Values of physical gas for Thursday delivery stood pat in Wednesday’s trading, with large double-digit losses at eastern points canceling out broader gains at most other market points.
Overall, the market was flat at $2.73, with declines in New England and the Marcellus battling gains in the producing zones, Midwest market zones, and those points more closely tied to the Henry Hub. August futures expired on a firm note. At the close, August had gained 6.5 cents to $2.886, and September was higher by 4.8 cents to $2.864. September crude oil added 81 cents to $48.79/bbl.
Gas buyers for PJM power generation have been busy this summer even though temperatures have not hit any records. According to industry consultant Genscape Inc., however, the PJM burn-per-degree has reached levels not seen in years.
On Tuesday, the nominated gas burn in PJM “reached a summer-, year-, and two-year-to-date high [amid temperatures that have been warm but by no means record hot themselves,” the firm said in a report.
“Gas nominations to power plants reached 5,742 MMcf/d…in the PJM market, a level not seen during the summer strip since July 2013. However, during that period temperatures were substantially warmer, revealing this summer’s actual burn-per-degree is much higher and burn levels will set new records when/if temperatures rise. In July 2013 burn peaked at 6,428 MMcf/d during a period when population-weighted net cooling degree days [PWCDD] neared 22 CDDs. When [Tuesday’s] demand peak hit only 15.5 CDDs were registered. This supports a trend that has been in force since late May, wherein the region’s burn levels have increased above those at the same temperature in previous years.”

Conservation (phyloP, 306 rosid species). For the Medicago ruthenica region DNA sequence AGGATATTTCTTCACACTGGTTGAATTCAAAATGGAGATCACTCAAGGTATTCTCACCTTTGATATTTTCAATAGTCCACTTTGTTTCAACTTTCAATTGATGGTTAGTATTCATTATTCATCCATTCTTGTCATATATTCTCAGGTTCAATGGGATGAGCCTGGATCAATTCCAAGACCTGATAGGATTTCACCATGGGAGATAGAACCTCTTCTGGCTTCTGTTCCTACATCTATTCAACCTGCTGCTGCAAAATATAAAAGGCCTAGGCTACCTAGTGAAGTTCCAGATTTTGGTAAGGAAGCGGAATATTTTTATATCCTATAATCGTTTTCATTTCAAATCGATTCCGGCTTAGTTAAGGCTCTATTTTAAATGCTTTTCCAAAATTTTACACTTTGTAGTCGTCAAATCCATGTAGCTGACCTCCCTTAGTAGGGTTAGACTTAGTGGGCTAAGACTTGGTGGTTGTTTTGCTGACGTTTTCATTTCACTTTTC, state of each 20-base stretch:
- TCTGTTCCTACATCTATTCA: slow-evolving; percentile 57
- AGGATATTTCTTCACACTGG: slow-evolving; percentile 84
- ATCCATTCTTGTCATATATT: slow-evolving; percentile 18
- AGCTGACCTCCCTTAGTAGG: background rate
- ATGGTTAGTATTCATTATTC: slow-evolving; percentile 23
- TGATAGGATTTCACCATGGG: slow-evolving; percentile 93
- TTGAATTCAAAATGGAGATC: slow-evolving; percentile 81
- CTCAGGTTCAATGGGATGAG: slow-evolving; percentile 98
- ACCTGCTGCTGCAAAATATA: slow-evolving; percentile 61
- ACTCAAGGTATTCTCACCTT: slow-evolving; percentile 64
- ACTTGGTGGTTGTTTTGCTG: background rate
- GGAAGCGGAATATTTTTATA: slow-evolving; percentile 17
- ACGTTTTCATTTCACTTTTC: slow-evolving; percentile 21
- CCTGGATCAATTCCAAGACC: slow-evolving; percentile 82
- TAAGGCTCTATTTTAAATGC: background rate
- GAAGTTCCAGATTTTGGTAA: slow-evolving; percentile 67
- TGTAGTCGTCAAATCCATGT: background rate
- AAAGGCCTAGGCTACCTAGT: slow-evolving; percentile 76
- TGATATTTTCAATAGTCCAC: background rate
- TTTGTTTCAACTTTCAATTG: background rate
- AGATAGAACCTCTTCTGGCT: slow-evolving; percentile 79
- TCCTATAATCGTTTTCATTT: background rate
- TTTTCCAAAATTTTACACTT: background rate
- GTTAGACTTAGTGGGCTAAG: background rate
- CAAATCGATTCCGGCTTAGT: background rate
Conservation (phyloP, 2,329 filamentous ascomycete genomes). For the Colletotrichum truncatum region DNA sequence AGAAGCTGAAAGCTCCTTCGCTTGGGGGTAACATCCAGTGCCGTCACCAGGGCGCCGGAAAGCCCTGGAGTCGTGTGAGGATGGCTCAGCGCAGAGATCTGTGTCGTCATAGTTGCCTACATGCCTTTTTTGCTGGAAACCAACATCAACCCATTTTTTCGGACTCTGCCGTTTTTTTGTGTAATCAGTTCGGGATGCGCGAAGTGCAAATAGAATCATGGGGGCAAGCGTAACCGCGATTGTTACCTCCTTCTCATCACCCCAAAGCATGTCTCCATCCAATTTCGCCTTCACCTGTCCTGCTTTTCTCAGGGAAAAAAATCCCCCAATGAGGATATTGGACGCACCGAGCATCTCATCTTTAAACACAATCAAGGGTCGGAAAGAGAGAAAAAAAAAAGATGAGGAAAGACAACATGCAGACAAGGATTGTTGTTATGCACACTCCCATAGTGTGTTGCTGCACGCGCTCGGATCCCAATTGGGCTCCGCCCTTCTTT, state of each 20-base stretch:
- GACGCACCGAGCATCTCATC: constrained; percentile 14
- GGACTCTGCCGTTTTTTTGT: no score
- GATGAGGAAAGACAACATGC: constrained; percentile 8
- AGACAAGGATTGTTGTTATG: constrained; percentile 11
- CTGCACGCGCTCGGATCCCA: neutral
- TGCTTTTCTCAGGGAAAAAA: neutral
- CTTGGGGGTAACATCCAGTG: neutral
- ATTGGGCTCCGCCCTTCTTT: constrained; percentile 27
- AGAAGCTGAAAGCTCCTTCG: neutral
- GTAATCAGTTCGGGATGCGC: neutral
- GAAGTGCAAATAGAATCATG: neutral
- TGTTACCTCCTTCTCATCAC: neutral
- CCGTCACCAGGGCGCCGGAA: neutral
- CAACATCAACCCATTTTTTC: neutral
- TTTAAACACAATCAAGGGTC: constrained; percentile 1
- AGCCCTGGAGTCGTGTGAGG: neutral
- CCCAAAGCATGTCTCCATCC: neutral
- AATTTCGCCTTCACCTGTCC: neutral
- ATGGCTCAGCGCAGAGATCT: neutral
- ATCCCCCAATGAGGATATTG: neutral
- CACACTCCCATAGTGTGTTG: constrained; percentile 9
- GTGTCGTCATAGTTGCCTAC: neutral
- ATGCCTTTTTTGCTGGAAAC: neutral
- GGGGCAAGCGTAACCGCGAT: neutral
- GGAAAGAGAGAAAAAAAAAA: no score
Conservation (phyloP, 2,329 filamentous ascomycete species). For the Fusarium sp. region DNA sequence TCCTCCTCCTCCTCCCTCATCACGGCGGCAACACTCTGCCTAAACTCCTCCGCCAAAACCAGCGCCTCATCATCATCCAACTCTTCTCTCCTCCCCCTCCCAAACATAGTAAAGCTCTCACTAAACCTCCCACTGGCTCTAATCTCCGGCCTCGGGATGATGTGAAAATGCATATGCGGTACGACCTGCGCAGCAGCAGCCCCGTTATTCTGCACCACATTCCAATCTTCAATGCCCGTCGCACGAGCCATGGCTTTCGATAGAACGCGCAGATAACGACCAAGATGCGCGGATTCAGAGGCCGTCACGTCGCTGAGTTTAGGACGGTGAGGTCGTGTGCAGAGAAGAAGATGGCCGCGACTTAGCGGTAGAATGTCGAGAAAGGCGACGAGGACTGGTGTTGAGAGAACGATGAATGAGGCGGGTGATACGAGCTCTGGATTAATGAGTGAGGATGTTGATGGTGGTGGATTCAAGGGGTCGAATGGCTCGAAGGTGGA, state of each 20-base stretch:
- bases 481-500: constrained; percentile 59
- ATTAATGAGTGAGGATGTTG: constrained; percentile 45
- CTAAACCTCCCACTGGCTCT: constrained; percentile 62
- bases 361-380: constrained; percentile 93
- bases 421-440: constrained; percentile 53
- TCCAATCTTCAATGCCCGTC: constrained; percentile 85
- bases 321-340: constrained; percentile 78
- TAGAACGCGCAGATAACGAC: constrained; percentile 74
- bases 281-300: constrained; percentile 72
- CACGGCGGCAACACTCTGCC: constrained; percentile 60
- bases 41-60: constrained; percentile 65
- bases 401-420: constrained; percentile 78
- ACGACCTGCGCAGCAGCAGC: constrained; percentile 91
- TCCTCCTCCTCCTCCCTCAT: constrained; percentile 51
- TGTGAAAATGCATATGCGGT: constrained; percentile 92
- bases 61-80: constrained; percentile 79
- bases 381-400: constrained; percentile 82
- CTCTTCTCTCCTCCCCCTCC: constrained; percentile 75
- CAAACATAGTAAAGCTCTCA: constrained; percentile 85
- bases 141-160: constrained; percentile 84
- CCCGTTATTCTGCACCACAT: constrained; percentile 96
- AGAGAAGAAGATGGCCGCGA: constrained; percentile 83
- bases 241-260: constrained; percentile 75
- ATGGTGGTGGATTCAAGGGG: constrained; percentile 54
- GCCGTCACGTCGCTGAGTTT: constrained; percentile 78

Genscape analysts said the total burn since May 1 has averaged 3.839 Bcf/d, the highest since 2012, “though CDDs this summer have averaged just 5.8 versus the 8.2 average from summer 2012. Lower gas prices and coal retirements have increased gas use for power generation in the market to levels rivalling and exceeding summer 2012.”